American doctor and Ebola survivor Kent Brantly had senators in Congress riveted this week, as he told them the story of a patient named Francis.
Francis lived in Liberia’s capital, and as he lay dying of Ebola, he told Brantly he knew how he had gotten infected: while helping a sick neighbor into a taxi.
“If someone had come alongside Francis, and given him a little bit of education, and provided him with the protective equipment he needed,” Brantly said, “his family would still have their father and their son and their brother — and the world might still have this good Samaritan.”
That kind of protective equipment is in kits the U.S. government will soon distribute to families in Liberia.
What’s inside one of these kits?
“It’s a bucket that contains a sprayer, which is used for disinfectants; rolls of bags for capturing infected garments or items,” says USAID’s Nancy Lindborg. There are also gloves, gowns, masks, soap and some chlorine, she says.
USAID plans to distribute the kits to 400,000 households across Liberia. The first 50,000 kits are arriving next week, Lindborg says.
Kits like these have been distributed in previous Ebola outbreaks, but never on this scale. The big question is: Can these kits help slow the spread of the virus?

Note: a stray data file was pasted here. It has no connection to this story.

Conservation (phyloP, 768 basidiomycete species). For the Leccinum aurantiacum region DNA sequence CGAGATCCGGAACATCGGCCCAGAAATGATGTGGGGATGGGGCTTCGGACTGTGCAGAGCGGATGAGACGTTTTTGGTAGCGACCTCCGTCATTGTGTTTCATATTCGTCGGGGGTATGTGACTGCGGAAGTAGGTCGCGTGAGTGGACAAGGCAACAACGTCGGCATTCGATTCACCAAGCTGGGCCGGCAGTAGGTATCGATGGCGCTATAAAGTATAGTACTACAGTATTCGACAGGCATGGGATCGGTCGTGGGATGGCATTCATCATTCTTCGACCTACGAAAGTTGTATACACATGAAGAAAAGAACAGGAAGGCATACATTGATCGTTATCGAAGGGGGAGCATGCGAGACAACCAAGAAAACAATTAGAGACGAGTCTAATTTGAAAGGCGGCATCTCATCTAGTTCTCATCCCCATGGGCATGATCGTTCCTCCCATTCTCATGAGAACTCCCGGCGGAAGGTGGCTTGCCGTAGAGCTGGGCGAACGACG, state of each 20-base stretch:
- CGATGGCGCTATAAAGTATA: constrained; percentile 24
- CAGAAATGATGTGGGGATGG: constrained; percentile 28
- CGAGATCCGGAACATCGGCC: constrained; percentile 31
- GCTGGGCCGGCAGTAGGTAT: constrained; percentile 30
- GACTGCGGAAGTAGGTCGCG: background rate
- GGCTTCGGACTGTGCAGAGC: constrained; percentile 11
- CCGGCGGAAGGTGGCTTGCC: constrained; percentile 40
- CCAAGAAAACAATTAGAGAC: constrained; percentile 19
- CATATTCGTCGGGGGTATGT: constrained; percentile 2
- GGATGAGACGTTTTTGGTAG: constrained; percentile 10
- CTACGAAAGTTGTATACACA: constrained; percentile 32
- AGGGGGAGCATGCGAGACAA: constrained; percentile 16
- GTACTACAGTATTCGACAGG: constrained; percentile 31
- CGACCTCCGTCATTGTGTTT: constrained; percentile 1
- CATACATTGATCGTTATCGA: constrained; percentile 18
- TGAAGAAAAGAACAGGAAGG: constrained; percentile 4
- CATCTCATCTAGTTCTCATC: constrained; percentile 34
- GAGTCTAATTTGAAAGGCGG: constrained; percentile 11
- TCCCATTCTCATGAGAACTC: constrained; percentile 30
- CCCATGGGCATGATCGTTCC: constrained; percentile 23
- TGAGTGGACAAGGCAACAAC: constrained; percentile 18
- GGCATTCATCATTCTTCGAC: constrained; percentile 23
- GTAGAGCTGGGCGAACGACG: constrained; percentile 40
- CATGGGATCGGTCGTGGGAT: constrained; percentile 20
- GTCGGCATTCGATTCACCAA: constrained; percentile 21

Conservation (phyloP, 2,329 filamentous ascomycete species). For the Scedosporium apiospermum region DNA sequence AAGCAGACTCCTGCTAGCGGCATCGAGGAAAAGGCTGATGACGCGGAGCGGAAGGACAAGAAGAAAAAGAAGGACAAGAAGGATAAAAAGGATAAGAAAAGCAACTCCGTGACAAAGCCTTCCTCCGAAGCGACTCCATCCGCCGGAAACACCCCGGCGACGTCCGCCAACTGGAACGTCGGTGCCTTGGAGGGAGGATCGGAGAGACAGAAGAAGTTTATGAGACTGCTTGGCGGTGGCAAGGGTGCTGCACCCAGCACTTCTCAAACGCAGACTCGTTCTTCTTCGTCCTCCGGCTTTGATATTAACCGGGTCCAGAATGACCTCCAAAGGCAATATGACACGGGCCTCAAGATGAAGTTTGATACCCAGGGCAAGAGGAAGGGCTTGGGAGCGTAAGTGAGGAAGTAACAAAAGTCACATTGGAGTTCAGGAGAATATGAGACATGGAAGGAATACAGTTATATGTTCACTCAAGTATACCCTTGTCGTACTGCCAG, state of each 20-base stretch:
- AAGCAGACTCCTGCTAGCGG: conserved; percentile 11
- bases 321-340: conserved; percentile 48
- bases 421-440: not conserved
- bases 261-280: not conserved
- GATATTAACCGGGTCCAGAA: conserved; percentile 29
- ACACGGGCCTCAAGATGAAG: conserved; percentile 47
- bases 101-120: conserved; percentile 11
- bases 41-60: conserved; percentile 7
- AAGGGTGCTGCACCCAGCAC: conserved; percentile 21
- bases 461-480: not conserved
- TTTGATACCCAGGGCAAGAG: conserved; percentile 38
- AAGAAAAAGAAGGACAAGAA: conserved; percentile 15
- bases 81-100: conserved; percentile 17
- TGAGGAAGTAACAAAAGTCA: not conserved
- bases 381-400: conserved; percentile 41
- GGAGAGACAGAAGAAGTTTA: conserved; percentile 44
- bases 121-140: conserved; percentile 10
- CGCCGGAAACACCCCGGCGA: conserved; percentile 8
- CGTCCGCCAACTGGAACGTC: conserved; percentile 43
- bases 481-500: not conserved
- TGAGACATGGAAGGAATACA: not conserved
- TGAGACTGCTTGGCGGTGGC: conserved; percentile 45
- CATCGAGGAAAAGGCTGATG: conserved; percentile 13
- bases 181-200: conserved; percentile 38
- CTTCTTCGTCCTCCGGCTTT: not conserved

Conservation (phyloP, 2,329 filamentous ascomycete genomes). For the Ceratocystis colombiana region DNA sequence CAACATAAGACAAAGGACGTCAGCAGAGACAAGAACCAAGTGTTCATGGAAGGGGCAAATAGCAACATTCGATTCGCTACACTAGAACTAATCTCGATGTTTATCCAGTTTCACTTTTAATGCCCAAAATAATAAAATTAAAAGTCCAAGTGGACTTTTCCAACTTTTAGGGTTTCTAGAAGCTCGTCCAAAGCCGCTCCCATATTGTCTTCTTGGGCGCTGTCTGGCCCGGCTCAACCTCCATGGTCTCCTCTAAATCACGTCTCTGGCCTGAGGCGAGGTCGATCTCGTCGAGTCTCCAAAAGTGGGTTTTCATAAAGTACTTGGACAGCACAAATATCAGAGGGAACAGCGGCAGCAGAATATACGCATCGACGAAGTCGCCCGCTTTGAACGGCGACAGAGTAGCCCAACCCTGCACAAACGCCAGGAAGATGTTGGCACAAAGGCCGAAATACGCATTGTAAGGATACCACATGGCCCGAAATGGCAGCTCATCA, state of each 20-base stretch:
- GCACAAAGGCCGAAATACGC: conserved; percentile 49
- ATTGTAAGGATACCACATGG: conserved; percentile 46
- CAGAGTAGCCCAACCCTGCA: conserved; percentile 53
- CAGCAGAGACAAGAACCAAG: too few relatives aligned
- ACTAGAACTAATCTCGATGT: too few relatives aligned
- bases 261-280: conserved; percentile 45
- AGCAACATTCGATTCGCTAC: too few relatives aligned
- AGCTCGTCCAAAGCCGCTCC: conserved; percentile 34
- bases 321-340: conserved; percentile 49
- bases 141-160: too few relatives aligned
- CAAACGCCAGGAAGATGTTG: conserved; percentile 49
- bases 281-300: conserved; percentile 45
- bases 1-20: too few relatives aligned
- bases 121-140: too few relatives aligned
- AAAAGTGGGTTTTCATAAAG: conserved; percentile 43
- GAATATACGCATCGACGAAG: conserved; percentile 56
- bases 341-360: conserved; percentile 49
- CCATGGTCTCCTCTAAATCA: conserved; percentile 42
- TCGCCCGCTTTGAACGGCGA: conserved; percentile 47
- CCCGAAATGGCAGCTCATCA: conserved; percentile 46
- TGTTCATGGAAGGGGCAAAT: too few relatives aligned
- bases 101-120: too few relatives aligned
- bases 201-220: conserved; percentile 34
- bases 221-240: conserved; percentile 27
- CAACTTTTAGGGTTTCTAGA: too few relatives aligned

“In previous outbreaks, the question was, ‘Is it better to try to take care of people at home with these sorts of kits, or should we really focus on getting people into Ebola treatment units?’ ” says Dr. Daniel Bausch, an infectious disease specialist at Tulane University, who is advising the U.S. government on Ebola.
But that’s not an option now with this outbreak. There have been more than 5,300 Ebola cases reported across Liberia, Sierra Leone and Guinea. More than 2,600 people have died, the World Health Organization said Friday.
There are very few treatment centers in Liberia, where more than half of the cases have occurred. So people are taking care of their family members at home. They don’t have a choice.
On Tuesday, President Obama announced that the U.S. military would help to build 17 new treatment centers with a total of 1,700 beds. But that’s going to take time.
“Until we can do that, I think we have to be honest,” Bausch says. “and we have to offer people protections and what care we can, even though it’s far from ideal.”
But the kits aren’t meant to provide treatment, USAID says. For instance, they don’t contain Tylenol for fevers. Or rehydration salts to help replace fluids lost through vomiting and diarrhea. The agency says the most important item in the kit is an information pamphlet, telling people how to protect themselves.
Although the items in the kits won’t completely protect a family member or friend caring for someone with Ebola, Bausch says, every little bit helps. “Rather than having five infected people from a sick person in a home, if we can cut [that] down to three, obviously that’s a good thing,” Bausch says.